What’s in a name?

by jpserrano on June 28, 2016 · 0 comments

I just heard a very thoughtful Pastor (Gypsy Pastor) ask the question, “I wonder why we get so wrapped up in proper names?”

I think it’s a question worth asking.  I have to confess, I do find myself getting wrapped up in proper names. I think proper names are important; when I use proper names, its because I want to show respect to the person who has given me their name.

I appreciate when I am in an environment where people can self-identify using the name they want to be called, the gender they wish to identify as, the pronouns they want others to use about them. I think names are important because they tell others how they want to be identified.

I know a tiny bit about multiple names.  As a twin I go by two names.  If you call out my name, or my twin brother’s name, in a large crowed of people, I will respond to both.  Not because I’m my brother, but because I understand that other’s may be making an honest mistake.  I am never bothered when people call me by my brother’s name unless they’re being rude and are trying to tell me that I am my brother.

We leave room for everyone to self-identify, yet we seem to have trouble with that when it comes to God. God has chosen to reveal God’s-self in a specific way, yet we seem to just give only a slight nod to that and say, “there must be more.”  So instead of focusing on how God has chosen to reveal Gods-self, we see similarities in other religions and proclaim “Look, God is there too.”  I am not denying that God is at work in other places, at the same time, we seem to neglect the place God has promised to be revealed, and that is through Jesus.

Proper names are important because they identify and differentiate the God of Abraham, Isaac, and Jacob from Ba’al, Molech, Ashtoreth, and for all you Game of Thrones fans—The Many Faced God and Lord of Light. 

On the one hand, Christians praying to “Allah” should be no big deal—we’ve been doing that for thousands of years—Allah is God in Arabic.  On the other hand, if by Allah we mean the God of Islam then there’s something that needs to be clarified. The God of Islam is not the same God revealed in Jesus Christ nor are the Gods’ of Hinduism, Zoroastrianism, and Sikhism (among others).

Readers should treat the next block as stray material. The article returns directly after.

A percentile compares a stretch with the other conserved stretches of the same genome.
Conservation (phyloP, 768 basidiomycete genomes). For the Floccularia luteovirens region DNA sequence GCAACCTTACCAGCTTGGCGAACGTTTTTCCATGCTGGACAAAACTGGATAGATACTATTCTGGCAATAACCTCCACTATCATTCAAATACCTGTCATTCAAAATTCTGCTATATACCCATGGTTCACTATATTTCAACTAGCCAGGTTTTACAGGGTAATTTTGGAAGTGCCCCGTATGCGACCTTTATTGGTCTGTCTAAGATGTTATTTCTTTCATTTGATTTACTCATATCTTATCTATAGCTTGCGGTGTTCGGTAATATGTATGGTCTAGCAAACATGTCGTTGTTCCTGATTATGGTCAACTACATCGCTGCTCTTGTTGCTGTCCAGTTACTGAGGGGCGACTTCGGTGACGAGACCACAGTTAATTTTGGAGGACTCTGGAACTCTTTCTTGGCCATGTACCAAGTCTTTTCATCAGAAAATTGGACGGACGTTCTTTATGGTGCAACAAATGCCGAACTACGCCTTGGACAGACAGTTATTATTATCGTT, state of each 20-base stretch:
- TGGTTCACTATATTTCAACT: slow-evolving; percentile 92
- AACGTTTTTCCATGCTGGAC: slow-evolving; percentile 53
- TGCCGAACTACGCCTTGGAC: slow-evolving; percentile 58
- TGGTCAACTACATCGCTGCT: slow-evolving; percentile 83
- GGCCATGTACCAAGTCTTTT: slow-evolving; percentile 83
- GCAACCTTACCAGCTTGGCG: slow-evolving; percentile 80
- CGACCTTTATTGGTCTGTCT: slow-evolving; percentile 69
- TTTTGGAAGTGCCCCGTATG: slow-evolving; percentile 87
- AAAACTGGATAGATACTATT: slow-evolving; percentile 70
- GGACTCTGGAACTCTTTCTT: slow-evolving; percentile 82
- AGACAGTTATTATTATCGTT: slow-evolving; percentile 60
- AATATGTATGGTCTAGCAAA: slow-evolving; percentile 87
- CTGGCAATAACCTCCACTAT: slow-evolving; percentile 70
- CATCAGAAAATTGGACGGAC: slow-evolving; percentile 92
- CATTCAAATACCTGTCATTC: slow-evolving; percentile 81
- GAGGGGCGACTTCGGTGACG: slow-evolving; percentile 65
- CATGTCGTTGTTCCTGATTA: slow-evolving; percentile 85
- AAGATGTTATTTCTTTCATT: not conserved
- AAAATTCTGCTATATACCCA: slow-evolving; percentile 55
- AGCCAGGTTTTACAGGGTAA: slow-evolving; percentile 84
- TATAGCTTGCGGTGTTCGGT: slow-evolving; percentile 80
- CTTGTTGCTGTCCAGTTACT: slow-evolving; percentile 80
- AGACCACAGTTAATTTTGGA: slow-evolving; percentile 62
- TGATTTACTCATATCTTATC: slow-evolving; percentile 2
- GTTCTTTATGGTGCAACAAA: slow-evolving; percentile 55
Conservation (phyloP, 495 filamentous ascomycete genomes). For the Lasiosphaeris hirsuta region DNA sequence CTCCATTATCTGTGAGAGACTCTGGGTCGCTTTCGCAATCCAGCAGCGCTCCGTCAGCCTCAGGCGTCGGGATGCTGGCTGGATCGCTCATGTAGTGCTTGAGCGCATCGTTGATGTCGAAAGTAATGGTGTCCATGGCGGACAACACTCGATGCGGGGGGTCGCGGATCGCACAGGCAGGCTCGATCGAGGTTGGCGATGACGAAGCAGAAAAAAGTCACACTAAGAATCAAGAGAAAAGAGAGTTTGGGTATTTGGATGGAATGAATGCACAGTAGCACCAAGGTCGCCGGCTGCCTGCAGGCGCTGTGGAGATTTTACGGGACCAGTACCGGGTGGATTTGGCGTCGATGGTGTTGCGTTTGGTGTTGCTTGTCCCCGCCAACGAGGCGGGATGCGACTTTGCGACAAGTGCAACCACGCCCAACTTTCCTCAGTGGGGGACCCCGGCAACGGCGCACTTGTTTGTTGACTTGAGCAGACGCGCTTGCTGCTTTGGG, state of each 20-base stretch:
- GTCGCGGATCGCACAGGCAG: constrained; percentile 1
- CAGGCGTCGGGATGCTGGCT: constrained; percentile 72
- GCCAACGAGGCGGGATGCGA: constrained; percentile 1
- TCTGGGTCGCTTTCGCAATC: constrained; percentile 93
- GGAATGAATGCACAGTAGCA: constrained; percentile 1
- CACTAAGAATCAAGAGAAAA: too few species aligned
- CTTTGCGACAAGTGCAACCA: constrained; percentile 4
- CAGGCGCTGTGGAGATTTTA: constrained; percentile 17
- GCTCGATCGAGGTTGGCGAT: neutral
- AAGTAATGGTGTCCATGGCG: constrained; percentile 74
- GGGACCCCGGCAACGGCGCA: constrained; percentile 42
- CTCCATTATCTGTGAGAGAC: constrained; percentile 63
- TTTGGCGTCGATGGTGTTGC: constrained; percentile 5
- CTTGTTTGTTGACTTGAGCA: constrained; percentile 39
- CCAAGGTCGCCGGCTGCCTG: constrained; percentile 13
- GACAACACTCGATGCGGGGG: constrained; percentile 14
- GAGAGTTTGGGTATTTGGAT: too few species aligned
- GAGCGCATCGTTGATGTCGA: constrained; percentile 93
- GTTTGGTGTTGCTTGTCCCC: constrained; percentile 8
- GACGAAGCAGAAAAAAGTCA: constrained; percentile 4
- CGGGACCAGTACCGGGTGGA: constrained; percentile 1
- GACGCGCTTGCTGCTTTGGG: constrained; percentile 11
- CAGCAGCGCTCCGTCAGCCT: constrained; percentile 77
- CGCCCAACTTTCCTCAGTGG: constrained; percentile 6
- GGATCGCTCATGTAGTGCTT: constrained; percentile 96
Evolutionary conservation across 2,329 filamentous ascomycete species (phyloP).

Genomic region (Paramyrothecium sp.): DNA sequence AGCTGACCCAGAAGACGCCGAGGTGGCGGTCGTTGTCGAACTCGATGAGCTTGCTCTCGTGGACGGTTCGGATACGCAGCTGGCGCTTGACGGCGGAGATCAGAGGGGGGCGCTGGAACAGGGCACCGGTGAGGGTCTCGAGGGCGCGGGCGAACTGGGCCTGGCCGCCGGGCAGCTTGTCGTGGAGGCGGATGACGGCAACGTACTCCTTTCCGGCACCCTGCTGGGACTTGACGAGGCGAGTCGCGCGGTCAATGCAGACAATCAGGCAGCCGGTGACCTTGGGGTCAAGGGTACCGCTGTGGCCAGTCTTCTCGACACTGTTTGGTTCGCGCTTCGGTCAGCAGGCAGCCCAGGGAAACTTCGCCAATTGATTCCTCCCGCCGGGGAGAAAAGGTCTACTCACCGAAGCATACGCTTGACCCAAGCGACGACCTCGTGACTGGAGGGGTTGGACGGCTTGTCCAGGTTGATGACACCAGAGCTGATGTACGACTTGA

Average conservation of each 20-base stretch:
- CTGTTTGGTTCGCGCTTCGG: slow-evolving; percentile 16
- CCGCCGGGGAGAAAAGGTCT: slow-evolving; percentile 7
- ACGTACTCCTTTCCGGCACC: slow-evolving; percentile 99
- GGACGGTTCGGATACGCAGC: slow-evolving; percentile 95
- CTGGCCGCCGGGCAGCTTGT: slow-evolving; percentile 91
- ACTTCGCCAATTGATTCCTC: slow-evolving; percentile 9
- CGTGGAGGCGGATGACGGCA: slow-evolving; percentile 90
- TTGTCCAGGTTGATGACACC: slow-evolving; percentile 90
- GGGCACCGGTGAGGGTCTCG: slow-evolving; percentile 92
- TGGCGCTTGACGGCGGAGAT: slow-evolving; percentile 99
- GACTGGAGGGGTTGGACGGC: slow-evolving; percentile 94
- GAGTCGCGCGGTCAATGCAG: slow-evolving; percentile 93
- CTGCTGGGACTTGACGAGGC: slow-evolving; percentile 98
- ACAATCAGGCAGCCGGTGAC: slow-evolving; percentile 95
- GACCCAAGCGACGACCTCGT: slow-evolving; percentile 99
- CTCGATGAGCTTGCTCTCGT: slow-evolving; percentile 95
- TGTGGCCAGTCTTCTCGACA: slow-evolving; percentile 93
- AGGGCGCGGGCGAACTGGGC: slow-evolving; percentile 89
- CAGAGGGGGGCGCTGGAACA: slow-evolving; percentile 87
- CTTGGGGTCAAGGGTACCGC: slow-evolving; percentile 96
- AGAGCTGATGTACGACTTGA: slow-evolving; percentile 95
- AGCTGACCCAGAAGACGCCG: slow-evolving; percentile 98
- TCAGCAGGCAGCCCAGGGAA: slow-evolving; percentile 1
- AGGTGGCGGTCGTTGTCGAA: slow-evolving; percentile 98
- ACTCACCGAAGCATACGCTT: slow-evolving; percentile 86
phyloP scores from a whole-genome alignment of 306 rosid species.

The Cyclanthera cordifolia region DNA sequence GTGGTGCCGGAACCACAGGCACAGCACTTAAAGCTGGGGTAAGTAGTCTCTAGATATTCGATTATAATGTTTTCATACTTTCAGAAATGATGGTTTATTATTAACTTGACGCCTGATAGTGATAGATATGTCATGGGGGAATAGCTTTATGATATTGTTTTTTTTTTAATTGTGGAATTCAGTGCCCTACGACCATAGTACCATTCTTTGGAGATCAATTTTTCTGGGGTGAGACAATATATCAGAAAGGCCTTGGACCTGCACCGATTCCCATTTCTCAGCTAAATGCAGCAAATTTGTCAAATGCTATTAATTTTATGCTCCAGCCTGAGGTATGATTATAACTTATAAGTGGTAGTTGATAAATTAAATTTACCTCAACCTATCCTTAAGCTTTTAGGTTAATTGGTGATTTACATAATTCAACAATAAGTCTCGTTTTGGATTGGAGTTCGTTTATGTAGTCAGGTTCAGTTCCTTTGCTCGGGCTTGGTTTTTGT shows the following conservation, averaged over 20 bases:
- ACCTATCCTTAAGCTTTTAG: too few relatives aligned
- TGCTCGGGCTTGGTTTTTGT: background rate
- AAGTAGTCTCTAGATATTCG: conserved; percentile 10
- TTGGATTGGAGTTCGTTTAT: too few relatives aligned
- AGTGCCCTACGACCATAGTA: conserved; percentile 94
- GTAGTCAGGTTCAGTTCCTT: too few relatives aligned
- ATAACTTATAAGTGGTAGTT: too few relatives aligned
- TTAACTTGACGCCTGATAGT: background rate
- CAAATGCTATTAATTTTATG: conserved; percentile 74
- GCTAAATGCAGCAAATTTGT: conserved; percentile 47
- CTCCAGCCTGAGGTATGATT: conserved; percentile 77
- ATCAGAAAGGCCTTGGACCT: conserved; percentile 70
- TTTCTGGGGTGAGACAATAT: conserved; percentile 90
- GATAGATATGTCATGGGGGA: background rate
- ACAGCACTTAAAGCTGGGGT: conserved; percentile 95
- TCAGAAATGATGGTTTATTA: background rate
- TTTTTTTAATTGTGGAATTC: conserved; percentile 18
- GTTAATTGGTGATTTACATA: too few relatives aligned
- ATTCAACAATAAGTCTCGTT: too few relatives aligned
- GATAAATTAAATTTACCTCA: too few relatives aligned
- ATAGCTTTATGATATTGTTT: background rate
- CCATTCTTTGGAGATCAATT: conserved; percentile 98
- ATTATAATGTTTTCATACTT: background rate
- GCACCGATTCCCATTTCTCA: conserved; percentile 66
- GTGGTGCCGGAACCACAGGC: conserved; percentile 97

In fact, it’s offensive to many in those other religions to claim that they worship the same God we do—Jesus by another name.

So, I think it’s important that we allow God to self-identify, as Christians believe God does in Jesus.

We as Lutherans have a ground up, earth to heaven, physical to metaphysical way of doing theology. We begin all of our understandings about God through God’s self-relation in Jesus Christ who we believe is the Word of God made flesh (John 1:1).

Jesus is God on earth according to scripture.  When we look at Jesus way of being in the world, we are looking at God’s way of being.

For in him [Jesus] the whole fullness of deity dwells bodily (Col 2:9)

He [Jesus] is the reflection of God’s glory and the exact imprint of God’s very being (Heb 1:3)

Likewise we know who we are to follow as God’s revelation.  We follow Jesus because we believe that he is God’s self-disclosure to the world, especially in his act of sacrificially love.

Long ago God spoke to our ancestors in many and various ways by the prophets, but in these last days he has spoken to us by a Son [Jesus]… (Heb 1:1)

It is to this God. This self-revealed, specifically named God, that we pray, “Hallowed be thy name.”

When we use a name for God from other religions and call all God’s the same we are no longer identifying God in the way God chose to be self-identified.  We are not taking God’s self-revelation to heart.

I think names are important and I get wrapped up in proper names because I want to show respect to the person named, including God.